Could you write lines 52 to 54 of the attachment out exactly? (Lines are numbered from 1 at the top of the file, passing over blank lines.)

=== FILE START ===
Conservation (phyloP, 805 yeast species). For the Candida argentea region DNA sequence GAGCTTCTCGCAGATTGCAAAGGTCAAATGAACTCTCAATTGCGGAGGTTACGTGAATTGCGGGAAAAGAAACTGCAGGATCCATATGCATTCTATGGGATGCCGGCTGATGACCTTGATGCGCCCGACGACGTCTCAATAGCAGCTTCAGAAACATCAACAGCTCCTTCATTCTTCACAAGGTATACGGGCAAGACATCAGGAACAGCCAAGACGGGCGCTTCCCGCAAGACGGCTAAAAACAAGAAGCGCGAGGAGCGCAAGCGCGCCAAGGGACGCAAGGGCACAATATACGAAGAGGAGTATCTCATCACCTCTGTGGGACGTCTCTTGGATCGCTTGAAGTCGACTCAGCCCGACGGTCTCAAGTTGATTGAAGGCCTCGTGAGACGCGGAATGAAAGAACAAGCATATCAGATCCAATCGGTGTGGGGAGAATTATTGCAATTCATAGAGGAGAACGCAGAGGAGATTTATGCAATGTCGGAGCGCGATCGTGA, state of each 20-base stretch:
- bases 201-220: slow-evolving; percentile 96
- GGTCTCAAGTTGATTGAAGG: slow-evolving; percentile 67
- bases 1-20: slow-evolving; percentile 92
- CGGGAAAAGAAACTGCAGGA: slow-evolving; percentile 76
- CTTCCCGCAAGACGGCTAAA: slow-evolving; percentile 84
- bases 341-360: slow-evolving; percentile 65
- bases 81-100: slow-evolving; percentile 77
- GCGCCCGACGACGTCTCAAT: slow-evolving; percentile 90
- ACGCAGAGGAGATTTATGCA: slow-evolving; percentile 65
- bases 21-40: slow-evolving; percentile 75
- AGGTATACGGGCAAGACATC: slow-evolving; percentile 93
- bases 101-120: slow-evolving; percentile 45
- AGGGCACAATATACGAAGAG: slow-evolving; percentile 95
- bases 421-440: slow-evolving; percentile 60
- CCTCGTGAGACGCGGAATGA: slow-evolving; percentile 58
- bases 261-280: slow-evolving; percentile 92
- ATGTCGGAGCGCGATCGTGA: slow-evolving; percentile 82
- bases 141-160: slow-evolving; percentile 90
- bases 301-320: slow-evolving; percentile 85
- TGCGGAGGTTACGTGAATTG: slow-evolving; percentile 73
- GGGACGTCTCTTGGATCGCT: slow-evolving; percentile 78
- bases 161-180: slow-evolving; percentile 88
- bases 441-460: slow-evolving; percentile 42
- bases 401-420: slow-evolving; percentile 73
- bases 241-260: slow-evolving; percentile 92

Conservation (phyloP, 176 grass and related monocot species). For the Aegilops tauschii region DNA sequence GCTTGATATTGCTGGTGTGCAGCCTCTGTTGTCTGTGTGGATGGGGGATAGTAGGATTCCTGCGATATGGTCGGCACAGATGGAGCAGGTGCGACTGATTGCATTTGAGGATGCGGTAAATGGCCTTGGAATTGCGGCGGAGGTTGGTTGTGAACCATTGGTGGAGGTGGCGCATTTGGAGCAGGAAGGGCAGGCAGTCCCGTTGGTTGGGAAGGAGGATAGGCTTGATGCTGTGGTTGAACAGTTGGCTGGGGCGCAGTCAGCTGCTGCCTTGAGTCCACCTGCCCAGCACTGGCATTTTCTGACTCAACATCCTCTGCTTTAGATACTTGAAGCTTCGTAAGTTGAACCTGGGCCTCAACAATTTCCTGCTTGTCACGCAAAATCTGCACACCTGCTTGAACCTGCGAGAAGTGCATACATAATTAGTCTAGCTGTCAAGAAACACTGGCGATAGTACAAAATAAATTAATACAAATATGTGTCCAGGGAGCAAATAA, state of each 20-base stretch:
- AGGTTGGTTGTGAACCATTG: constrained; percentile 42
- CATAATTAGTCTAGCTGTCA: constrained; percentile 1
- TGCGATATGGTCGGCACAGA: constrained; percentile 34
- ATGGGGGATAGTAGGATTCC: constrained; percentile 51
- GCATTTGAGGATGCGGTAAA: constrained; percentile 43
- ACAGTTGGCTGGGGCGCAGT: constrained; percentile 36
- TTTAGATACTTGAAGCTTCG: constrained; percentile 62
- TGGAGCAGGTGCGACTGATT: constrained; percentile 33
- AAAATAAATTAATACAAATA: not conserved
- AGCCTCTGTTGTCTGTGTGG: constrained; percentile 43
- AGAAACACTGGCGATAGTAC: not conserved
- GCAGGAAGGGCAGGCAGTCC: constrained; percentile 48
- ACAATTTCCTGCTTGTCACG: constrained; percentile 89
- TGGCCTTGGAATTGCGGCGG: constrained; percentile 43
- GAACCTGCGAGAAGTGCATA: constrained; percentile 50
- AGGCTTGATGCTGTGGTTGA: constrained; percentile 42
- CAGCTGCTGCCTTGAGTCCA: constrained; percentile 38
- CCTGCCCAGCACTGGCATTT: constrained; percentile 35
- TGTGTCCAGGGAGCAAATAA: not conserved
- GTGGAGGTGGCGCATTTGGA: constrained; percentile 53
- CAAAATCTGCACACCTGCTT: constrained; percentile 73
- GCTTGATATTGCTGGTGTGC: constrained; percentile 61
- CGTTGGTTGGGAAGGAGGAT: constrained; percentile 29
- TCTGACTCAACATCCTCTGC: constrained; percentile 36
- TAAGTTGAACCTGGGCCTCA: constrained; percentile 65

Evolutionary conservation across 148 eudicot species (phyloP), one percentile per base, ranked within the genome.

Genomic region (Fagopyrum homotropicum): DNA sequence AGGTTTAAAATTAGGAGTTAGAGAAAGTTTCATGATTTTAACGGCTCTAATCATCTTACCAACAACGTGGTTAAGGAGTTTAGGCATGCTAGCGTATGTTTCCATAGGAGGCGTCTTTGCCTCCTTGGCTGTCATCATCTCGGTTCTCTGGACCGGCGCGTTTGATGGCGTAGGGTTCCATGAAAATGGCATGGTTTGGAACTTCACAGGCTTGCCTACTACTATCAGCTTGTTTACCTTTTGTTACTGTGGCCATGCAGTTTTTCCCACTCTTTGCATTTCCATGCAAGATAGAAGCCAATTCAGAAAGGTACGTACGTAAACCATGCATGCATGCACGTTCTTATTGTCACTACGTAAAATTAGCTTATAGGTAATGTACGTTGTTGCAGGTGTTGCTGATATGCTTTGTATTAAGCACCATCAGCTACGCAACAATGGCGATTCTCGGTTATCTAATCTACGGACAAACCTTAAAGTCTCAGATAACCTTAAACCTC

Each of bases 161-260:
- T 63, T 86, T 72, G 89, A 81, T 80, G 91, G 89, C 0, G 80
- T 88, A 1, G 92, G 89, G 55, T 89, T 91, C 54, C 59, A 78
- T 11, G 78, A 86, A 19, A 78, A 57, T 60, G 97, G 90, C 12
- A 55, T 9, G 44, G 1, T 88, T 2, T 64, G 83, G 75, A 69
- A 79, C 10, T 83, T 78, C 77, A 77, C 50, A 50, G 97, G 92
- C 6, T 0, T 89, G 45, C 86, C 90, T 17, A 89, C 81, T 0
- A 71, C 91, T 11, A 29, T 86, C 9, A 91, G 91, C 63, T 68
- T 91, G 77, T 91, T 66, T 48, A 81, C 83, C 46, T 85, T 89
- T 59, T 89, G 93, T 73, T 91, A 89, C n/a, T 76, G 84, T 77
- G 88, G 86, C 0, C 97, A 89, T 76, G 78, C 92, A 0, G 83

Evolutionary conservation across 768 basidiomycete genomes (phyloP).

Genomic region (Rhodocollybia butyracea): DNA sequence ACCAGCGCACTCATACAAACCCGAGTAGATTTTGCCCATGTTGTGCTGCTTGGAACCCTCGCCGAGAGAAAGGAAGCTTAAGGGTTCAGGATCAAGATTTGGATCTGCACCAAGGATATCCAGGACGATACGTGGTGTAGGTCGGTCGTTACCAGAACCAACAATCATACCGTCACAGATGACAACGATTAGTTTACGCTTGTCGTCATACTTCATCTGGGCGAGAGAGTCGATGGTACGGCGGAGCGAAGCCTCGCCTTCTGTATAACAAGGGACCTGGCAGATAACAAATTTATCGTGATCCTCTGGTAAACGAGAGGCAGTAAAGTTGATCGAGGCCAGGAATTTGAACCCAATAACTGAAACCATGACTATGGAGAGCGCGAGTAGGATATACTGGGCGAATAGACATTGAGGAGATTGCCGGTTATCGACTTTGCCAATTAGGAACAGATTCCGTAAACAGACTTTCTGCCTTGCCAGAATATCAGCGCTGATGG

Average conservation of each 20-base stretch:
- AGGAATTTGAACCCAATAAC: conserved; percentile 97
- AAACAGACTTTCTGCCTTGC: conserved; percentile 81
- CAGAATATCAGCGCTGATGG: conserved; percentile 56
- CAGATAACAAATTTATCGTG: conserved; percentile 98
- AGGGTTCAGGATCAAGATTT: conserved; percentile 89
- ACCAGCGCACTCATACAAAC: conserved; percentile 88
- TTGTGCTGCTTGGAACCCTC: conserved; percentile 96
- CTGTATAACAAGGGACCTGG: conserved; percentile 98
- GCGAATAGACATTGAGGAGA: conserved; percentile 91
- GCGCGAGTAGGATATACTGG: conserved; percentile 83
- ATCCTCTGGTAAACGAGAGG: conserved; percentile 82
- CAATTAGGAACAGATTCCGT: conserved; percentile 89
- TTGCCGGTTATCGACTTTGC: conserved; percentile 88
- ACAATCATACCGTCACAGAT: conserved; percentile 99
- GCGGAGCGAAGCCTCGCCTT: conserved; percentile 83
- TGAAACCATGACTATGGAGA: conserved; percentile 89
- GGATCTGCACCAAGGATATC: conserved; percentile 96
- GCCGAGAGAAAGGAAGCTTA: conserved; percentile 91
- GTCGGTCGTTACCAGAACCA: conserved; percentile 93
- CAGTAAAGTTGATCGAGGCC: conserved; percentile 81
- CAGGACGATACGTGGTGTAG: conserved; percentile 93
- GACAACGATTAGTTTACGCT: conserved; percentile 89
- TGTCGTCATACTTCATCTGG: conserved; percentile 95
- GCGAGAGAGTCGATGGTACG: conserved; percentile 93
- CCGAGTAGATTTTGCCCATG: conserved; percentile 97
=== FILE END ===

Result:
- TAAGTTGAACCTGGGCCTCA: constrained; percentile 65

Evolutionary conservation across 148 eudicot species (phyloP), one percentile per base, ranked within the genome.

Genomic region (Fagopyrum homotropicum): DNA sequence AGGTTTAAAATTAGGAGTTAGAGAAAGTTTCATGATTTTAACGGCTCTAATCATCTTACCAACAACGTGGTTAAGGAGTTTAGGCATGCTAGCGTATGTTTCCATAGGAGGCGTCTTTGCCTCCTTGGCTGTCATCATCTCGGTTCTCTGGACCGGCGCGTTTGATGGCGTAGGGTTCCATGAAAATGGCATGGTTTGGAACTTCACAGGCTTGCCTACTACTATCAGCTTGTTTACCTTTTGTTACTGTGGCCATGCAGTTTTTCCCACTCTTTGCATTTCCATGCAAGATAGAAGCCAATTCAGAAAGGTACGTACGTAAACCATGCATGCATGCACGTTCTTATTGTCACTACGTAAAATTAGCTTATAGGTAATGTACGTTGTTGCAGGTGTTGCTGATATGCTTTGTATTAAGCACCATCAGCTACGCAACAATGGCGATTCTCGGTTATCTAATCTACGGACAAACCTTAAAGTCTCAGATAACCTTAAACCTC